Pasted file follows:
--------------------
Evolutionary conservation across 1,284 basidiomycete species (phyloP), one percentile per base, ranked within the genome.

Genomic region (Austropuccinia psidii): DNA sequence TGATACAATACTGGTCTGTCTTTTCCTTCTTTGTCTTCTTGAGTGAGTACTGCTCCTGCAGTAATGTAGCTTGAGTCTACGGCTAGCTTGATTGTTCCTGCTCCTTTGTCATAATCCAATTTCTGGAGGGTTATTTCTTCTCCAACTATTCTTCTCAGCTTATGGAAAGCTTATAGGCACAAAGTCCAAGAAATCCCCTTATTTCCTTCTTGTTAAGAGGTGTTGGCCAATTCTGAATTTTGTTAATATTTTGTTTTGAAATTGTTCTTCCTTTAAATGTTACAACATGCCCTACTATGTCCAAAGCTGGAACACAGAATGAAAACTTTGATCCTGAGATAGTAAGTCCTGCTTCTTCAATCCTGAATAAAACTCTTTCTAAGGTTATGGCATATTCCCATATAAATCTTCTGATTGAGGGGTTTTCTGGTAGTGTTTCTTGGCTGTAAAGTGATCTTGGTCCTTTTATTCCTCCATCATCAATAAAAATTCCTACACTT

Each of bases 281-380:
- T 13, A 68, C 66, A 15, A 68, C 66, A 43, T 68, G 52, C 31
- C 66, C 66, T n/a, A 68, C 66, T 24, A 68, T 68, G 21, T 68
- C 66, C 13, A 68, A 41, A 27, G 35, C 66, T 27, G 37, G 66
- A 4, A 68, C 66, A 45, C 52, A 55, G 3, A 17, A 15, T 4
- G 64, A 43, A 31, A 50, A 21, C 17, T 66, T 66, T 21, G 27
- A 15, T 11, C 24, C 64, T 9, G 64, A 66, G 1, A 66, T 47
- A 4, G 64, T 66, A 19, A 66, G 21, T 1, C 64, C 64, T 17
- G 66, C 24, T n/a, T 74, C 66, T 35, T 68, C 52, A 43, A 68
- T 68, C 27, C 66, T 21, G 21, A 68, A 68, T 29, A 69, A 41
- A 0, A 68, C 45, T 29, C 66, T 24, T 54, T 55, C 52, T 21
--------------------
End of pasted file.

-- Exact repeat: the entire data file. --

Evolutionary conservation across 1,284 basidiomycete species (phyloP), one percentile per base, ranked within the genome.

Genomic region (Austropuccinia psidii): DNA sequence TGATACAATACTGGTCTGTCTTTTCCTTCTTTGTCTTCTTGAGTGAGTACTGCTCCTGCAGTAATGTAGCTTGAGTCTACGGCTAGCTTGATTGTTCCTGCTCCTTTGTCATAATCCAATTTCTGGAGGGTTATTTCTTCTCCAACTATTCTTCTCAGCTTATGGAAAGCTTATAGGCACAAAGTCCAAGAAATCCCCTTATTTCCTTCTTGTTAAGAGGTGTTGGCCAATTCTGAATTTTGTTAATATTTTGTTTTGAAATTGTTCTTCCTTTAAATGTTACAACATGCCCTACTATGTCCAAAGCTGGAACACAGAATGAAAACTTTGATCCTGAGATAGTAAGTCCTGCTTCTTCAATCCTGAATAAAACTCTTTCTAAGGTTATGGCATATTCCCATATAAATCTTCTGATTGAGGGGTTTTCTGGTAGTGTTTCTTGGCTGTAAAGTGATCTTGGTCCTTTTATTCCTCCATCATCAATAAAAATTCCTACACTT

Each of bases 281-380:
- T 13, A 68, C 66, A 15, A 68, C 66, A 43, T 68, G 52, C 31
- C 66, C 66, T n/a, A 68, C 66, T 24, A 68, T 68, G 21, T 68
- C 66, C 13, A 68, A 41, A 27, G 35, C 66, T 27, G 37, G 66
- A 4, A 68, C 66, A 45, C 52, A 55, G 3, A 17, A 15, T 4
- G 64, A 43, A 31, A 50, A 21, C 17, T 66, T 66, T 21, G 27
- A 15, T 11, C 24, C 64, T 9, G 64, A 66, G 1, A 66, T 47
- A 4, G 64, T 66, A 19, A 66, G 21, T 1, C 64, C 64, T 17
- G 66, C 24, T n/a, T 74, C 66, T 35, T 68, C 52, A 43, A 68
- T 68, C 27, C 66, T 21, G 21, A 68, A 68, T 29, A 69, A 41
- A 0, A 68, C 45, T 29, C 66, T 24, T 54, T 55, C 52, T 21